From the use of their mathematical model, the researchers concluded that restrictions on air travel would achieve very little. This is probably because, compared with some other viruses, the flu virus is transmitted from one person to another very quickly and affects many people. Once a major outbreak was under way, banning flights from affected cities would be effective at significantly delaying worldwide spread only if almost all travel between cities could be stopped almost as soon as an outbreak was detected in each city. It would be more effective to take other measures that would control the spread of the virus locally. These measures could include use of vaccines and antiviral drugs if they were available and effective against the virus.

Andrew Hyde | alfa
Further information:
http://www.plosmedicine.org

More articles from Health and Medicine:

nachricht Satellites, airport visibility readings shed light on troops' exposure to air pollution
09.12.2016 | Veterans Affairs Research Communications

nachricht Oxygen can wake up dormant bacteria for antibiotic attacks
08.12.2016 | Penn State

All articles from Health and Medicine >>>

The most recent press releases about innovation >>>

Die letzten 5 Focus-News des innovations-reports im Überblick:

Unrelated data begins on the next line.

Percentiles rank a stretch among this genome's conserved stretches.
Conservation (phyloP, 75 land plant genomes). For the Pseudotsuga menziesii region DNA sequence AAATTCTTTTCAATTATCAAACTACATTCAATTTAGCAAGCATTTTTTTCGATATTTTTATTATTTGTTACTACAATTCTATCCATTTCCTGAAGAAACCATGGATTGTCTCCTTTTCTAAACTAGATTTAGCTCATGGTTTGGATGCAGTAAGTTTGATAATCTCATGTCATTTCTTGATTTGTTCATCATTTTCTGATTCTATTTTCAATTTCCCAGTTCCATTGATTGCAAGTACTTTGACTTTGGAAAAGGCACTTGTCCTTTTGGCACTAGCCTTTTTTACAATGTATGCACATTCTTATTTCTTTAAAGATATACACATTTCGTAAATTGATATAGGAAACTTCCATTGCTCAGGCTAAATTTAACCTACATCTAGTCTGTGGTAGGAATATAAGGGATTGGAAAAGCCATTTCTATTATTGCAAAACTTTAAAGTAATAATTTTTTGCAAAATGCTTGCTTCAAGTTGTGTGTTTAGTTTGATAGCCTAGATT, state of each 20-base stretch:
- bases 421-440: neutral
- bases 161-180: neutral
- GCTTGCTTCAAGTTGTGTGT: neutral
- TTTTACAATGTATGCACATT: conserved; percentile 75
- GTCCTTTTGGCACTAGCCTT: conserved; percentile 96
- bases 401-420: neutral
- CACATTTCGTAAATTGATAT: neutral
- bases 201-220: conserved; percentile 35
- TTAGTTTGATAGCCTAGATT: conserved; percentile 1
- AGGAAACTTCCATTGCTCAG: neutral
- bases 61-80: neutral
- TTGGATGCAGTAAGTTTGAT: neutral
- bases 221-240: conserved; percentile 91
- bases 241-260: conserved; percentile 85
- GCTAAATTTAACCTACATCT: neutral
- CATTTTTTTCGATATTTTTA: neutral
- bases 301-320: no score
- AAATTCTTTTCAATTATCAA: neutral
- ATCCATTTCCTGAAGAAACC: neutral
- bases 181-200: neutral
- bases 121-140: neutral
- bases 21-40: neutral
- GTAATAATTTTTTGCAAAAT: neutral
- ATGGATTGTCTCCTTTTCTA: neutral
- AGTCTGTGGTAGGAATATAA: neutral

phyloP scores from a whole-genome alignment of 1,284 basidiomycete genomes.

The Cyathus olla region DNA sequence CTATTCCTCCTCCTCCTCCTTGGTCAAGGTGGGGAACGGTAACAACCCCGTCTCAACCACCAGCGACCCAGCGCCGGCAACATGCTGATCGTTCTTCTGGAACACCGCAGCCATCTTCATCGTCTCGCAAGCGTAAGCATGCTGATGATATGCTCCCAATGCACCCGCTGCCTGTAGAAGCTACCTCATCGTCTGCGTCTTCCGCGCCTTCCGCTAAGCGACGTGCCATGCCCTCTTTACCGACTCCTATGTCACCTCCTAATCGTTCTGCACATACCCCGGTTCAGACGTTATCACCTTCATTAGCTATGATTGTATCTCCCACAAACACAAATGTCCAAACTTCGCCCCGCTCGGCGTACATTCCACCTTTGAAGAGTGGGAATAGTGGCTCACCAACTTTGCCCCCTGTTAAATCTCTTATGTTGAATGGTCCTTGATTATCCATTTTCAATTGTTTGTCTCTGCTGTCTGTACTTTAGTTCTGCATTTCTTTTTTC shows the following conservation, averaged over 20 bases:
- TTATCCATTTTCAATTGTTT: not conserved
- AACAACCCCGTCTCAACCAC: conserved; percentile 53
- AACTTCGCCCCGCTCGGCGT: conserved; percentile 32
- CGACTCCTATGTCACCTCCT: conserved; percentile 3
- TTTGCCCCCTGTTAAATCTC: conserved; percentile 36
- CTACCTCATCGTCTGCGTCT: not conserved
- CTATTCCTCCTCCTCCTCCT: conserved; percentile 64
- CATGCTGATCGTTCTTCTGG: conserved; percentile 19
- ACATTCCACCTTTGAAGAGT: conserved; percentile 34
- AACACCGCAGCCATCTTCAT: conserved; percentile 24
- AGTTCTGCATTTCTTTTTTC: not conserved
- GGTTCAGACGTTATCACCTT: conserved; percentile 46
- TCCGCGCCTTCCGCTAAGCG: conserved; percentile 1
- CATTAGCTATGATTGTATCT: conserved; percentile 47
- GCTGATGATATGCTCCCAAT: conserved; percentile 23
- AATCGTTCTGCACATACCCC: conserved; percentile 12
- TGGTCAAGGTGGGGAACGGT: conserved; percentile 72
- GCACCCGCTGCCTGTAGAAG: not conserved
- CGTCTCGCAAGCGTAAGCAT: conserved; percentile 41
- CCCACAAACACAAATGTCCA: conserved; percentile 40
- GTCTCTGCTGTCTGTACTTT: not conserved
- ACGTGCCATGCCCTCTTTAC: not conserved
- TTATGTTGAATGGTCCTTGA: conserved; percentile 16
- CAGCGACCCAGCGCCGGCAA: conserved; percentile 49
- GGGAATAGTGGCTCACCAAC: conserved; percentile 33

Im Focus: Electron highway inside crystal

Physicists of the University of Würzburg have made an astonishing discovery in a specific type of topological insulators. The effect is due to the structure of the materials used. The researchers have now published their work in the journal Science.

Topological insulators are currently the hot topic in physics according to the newspaper Neue Zürcher Zeitung. Only a few weeks ago, their importance was...

Im Focus: Significantly more productivity in USP lasers

In recent years, lasers with ultrashort pulses (USP) down to the femtosecond range have become established on an industrial scale. They could advance some applications with the much-lauded “cold ablation” – if that meant they would then achieve more throughput. A new generation of process engineering that will address this issue in particular will be discussed at the “4th UKP Workshop – Ultrafast Laser Technology” in April 2017.

Even back in the 1990s, scientists were comparing materials processing with nanosecond, picosecond and femtosesecond pulses. The result was surprising:...

Im Focus: Shape matters when light meets atom

Mapping the interaction of a single atom with a single photon may inform design of quantum devices